In India, massage therapy is licensed by The Department of Ayurveda, Yoga & Naturopathy, Unani, Siddha and Homoeopathy (AYUSH) under the Ministry of Health and Family Welfare (India) in March 1995. Massage therapy is based on Ayurveda, the ancient medicinal system that evolved around 600 BC. In ayurveda, massage is part of a set of holistic medicinal practices, contrary to the independent massage system popular in some other systems. In Siddha, Tamil traditional medicine from south India, Massage is termed as "Thokkanam" and is classified in to nine types, each for specific variety of disease.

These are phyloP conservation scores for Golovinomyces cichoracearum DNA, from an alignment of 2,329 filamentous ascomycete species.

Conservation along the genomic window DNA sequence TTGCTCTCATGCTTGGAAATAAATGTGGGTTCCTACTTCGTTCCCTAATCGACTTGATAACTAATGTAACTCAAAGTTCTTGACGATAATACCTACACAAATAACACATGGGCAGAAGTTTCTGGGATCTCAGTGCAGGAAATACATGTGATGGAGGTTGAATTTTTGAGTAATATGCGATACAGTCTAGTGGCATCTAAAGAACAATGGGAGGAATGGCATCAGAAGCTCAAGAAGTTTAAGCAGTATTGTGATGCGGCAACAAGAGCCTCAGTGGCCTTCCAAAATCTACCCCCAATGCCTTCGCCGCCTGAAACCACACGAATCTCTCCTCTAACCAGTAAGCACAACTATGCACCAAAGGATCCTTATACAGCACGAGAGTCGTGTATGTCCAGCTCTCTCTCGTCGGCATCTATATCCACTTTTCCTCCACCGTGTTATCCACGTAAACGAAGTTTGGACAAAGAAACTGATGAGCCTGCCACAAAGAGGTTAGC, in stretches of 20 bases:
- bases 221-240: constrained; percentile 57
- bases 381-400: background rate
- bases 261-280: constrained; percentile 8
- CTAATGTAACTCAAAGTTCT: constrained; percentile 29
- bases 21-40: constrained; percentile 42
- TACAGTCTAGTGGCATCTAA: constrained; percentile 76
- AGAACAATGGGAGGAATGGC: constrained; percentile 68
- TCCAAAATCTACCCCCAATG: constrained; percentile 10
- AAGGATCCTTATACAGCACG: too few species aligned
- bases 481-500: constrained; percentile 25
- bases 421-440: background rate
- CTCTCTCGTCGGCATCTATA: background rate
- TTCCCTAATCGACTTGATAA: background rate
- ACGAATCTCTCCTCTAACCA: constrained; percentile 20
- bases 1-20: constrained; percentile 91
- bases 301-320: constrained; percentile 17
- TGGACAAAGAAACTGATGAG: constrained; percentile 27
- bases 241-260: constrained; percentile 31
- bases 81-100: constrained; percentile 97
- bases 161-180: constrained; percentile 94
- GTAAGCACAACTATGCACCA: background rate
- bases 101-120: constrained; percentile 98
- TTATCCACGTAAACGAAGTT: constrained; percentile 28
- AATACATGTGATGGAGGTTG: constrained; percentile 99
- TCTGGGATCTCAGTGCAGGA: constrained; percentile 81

In Japan, shiatsu is regulated but oil massage and Thai massage are not. Although prostitution is illegal, prostitutes posing as massage therapists in fashion health shops and pink salons are fairly common in the larger cities.
In Mexico massage therapists, called "sobadores", combine massage using oil or lotion with a form of acupuncture and faith. Sobadores are used to relieve digestive system problems as well as knee and back pain. Many of these therapists work out of the back of a truck, with just a curtain for privacy. By learning additional holistic healer's skills in addition to massage, the practitioner may become a curandero.
In many parts of Mexico prostitution is legal and prostitutes are allowed to sell sexual massage. These businesses are often confined to a specific area of the city, such as the Zona Norte in Tijuana.